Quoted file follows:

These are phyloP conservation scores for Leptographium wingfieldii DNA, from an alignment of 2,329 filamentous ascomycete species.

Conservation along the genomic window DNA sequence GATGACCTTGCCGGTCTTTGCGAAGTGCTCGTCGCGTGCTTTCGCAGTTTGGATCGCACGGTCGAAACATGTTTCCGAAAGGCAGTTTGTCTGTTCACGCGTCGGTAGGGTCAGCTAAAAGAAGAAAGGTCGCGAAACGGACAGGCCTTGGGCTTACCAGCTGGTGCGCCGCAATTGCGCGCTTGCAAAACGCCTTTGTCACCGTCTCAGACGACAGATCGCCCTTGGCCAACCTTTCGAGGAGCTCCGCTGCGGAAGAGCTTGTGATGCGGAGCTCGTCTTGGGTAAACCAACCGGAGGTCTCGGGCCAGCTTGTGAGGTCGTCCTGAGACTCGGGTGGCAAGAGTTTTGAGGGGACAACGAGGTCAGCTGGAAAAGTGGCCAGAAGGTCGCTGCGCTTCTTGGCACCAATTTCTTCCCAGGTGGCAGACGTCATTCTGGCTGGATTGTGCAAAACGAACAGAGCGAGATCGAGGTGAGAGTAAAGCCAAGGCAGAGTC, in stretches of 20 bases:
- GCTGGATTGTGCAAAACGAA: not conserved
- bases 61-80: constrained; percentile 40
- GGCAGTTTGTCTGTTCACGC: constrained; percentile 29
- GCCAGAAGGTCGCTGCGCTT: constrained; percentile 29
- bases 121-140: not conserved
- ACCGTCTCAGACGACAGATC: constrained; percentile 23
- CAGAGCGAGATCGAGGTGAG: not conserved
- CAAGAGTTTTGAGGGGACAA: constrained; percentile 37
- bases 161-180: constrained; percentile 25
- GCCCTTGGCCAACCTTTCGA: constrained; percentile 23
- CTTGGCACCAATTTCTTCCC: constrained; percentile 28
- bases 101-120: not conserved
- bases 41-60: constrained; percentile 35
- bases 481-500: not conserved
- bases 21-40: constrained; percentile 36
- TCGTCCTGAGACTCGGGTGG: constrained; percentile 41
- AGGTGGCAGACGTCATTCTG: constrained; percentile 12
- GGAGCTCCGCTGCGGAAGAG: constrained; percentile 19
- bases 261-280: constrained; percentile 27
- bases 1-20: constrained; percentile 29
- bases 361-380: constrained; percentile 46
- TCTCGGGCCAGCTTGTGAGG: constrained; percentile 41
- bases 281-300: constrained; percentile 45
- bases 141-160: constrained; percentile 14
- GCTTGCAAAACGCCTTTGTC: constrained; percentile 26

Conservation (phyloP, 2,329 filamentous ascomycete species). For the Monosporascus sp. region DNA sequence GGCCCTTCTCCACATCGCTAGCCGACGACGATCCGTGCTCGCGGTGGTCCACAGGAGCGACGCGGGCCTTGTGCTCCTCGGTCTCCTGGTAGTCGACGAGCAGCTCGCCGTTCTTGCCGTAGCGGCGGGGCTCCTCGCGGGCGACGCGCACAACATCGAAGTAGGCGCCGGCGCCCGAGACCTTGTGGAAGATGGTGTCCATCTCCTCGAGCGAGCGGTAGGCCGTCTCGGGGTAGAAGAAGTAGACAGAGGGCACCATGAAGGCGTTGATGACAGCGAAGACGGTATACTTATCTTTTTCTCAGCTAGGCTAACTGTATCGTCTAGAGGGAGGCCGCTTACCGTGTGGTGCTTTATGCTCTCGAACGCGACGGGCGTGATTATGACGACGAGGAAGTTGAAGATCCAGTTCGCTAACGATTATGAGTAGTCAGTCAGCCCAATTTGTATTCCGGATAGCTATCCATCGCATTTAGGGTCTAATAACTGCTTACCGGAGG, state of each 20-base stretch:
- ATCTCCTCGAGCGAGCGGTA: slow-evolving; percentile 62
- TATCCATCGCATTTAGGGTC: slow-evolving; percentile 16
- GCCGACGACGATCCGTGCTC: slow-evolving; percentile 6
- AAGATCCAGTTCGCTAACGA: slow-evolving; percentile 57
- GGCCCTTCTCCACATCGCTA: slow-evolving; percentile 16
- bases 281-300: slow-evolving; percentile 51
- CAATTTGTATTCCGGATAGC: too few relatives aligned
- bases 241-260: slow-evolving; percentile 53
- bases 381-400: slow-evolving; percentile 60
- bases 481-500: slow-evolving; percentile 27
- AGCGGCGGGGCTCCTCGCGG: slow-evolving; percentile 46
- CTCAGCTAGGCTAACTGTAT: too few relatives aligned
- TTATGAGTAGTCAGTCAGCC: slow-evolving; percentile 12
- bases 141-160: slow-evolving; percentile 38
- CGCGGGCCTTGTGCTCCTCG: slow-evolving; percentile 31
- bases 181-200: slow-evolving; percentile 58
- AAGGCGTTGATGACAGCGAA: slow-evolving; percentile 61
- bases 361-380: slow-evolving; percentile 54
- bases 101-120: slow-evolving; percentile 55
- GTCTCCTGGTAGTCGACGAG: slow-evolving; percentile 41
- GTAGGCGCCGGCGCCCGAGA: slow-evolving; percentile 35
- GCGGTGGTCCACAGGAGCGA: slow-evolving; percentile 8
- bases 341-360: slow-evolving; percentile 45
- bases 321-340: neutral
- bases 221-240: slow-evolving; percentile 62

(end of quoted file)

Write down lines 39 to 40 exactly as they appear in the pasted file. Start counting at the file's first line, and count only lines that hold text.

- AGCGGCGGGGCTCCTCGCGG: slow-evolving; percentile 46
- CTCAGCTAGGCTAACTGTAT: too few relatives aligned